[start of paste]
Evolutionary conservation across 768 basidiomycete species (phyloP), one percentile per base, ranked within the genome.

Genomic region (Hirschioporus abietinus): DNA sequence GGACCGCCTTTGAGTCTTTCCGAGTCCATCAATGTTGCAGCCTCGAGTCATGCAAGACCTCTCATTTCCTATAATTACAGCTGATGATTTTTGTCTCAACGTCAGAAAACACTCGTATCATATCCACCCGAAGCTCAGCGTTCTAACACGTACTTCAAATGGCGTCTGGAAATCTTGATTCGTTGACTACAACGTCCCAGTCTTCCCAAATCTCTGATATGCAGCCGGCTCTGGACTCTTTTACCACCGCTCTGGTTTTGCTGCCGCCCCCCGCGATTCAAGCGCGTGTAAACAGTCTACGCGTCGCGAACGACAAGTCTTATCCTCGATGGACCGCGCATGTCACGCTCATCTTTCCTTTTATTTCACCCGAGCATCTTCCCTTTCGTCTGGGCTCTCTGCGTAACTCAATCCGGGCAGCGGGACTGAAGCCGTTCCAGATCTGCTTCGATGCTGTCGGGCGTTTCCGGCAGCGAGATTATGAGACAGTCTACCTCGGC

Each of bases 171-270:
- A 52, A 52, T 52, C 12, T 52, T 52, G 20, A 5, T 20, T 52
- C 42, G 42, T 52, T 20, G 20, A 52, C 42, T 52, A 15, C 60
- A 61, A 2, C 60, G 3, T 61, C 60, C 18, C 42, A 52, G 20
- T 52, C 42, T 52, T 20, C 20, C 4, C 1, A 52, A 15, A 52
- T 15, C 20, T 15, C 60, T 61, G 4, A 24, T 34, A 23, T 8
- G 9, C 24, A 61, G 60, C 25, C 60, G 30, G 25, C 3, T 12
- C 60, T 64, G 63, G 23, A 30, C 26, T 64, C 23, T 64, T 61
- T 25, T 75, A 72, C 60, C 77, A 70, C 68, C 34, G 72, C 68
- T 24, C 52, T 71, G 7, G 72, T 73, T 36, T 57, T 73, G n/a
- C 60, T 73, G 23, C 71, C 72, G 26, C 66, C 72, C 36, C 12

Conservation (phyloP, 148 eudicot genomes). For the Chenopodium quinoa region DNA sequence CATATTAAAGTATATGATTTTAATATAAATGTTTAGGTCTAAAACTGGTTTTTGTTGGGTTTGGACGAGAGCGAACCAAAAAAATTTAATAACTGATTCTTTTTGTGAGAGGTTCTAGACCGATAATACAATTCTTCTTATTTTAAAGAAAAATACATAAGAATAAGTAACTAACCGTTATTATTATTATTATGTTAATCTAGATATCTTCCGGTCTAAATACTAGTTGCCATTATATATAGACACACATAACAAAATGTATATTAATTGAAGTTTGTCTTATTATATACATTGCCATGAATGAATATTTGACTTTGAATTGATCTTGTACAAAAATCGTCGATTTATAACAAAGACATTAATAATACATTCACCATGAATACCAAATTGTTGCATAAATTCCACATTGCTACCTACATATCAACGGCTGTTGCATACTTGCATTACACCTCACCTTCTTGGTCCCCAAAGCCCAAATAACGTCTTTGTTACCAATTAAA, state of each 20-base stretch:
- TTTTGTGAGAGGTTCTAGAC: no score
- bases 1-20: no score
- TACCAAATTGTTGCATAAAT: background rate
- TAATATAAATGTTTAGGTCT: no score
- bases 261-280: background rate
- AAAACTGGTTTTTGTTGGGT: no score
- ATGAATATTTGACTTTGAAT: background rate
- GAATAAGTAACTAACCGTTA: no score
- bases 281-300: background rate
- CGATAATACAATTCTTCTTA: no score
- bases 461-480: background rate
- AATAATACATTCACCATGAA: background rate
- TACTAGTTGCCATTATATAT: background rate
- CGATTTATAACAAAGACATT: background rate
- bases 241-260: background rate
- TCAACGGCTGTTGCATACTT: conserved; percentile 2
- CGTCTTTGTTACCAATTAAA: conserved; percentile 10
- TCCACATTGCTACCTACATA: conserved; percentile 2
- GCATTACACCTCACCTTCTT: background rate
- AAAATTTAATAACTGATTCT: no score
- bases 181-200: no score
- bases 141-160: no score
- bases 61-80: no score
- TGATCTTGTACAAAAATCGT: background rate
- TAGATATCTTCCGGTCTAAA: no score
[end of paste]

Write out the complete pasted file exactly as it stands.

Evolutionary conservation across 768 basidiomycete species (phyloP), one percentile per base, ranked within the genome.

Genomic region (Hirschioporus abietinus): DNA sequence GGACCGCCTTTGAGTCTTTCCGAGTCCATCAATGTTGCAGCCTCGAGTCATGCAAGACCTCTCATTTCCTATAATTACAGCTGATGATTTTTGTCTCAACGTCAGAAAACACTCGTATCATATCCACCCGAAGCTCAGCGTTCTAACACGTACTTCAAATGGCGTCTGGAAATCTTGATTCGTTGACTACAACGTCCCAGTCTTCCCAAATCTCTGATATGCAGCCGGCTCTGGACTCTTTTACCACCGCTCTGGTTTTGCTGCCGCCCCCCGCGATTCAAGCGCGTGTAAACAGTCTACGCGTCGCGAACGACAAGTCTTATCCTCGATGGACCGCGCATGTCACGCTCATCTTTCCTTTTATTTCACCCGAGCATCTTCCCTTTCGTCTGGGCTCTCTGCGTAACTCAATCCGGGCAGCGGGACTGAAGCCGTTCCAGATCTGCTTCGATGCTGTCGGGCGTTTCCGGCAGCGAGATTATGAGACAGTCTACCTCGGC

Each of bases 171-270:
- A 52, A 52, T 52, C 12, T 52, T 52, G 20, A 5, T 20, T 52
- C 42, G 42, T 52, T 20, G 20, A 52, C 42, T 52, A 15, C 60
- A 61, A 2, C 60, G 3, T 61, C 60, C 18, C 42, A 52, G 20
- T 52, C 42, T 52, T 20, C 20, C 4, C 1, A 52, A 15, A 52
- T 15, C 20, T 15, C 60, T 61, G 4, A 24, T 34, A 23, T 8
- G 9, C 24, A 61, G 60, C 25, C 60, G 30, G 25, C 3, T 12
- C 60, T 64, G 63, G 23, A 30, C 26, T 64, C 23, T 64, T 61
- T 25, T 75, A 72, C 60, C 77, A 70, C 68, C 34, G 72, C 68
- T 24, C 52, T 71, G 7, G 72, T 73, T 36, T 57, T 73, G n/a
- C 60, T 73, G 23, C 71, C 72, G 26, C 66, C 72, C 36, C 12

Conservation (phyloP, 148 eudicot genomes). For the Chenopodium quinoa region DNA sequence CATATTAAAGTATATGATTTTAATATAAATGTTTAGGTCTAAAACTGGTTTTTGTTGGGTTTGGACGAGAGCGAACCAAAAAAATTTAATAACTGATTCTTTTTGTGAGAGGTTCTAGACCGATAATACAATTCTTCTTATTTTAAAGAAAAATACATAAGAATAAGTAACTAACCGTTATTATTATTATTATGTTAATCTAGATATCTTCCGGTCTAAATACTAGTTGCCATTATATATAGACACACATAACAAAATGTATATTAATTGAAGTTTGTCTTATTATATACATTGCCATGAATGAATATTTGACTTTGAATTGATCTTGTACAAAAATCGTCGATTTATAACAAAGACATTAATAATACATTCACCATGAATACCAAATTGTTGCATAAATTCCACATTGCTACCTACATATCAACGGCTGTTGCATACTTGCATTACACCTCACCTTCTTGGTCCCCAAAGCCCAAATAACGTCTTTGTTACCAATTAAA, state of each 20-base stretch:
- TTTTGTGAGAGGTTCTAGAC: no score
- bases 1-20: no score
- TACCAAATTGTTGCATAAAT: background rate
- TAATATAAATGTTTAGGTCT: no score
- bases 261-280: background rate
- AAAACTGGTTTTTGTTGGGT: no score
- ATGAATATTTGACTTTGAAT: background rate
- GAATAAGTAACTAACCGTTA: no score
- bases 281-300: background rate
- CGATAATACAATTCTTCTTA: no score
- bases 461-480: background rate
- AATAATACATTCACCATGAA: background rate
- TACTAGTTGCCATTATATAT: background rate
- CGATTTATAACAAAGACATT: background rate
- bases 241-260: background rate
- TCAACGGCTGTTGCATACTT: conserved; percentile 2
- CGTCTTTGTTACCAATTAAA: conserved; percentile 10
- TCCACATTGCTACCTACATA: conserved; percentile 2
- GCATTACACCTCACCTTCTT: background rate
- AAAATTTAATAACTGATTCT: no score
- bases 181-200: no score
- bases 141-160: no score
- bases 61-80: no score
- TGATCTTGTACAAAAATCGT: background rate
- TAGATATCTTCCGGTCTAAA: no score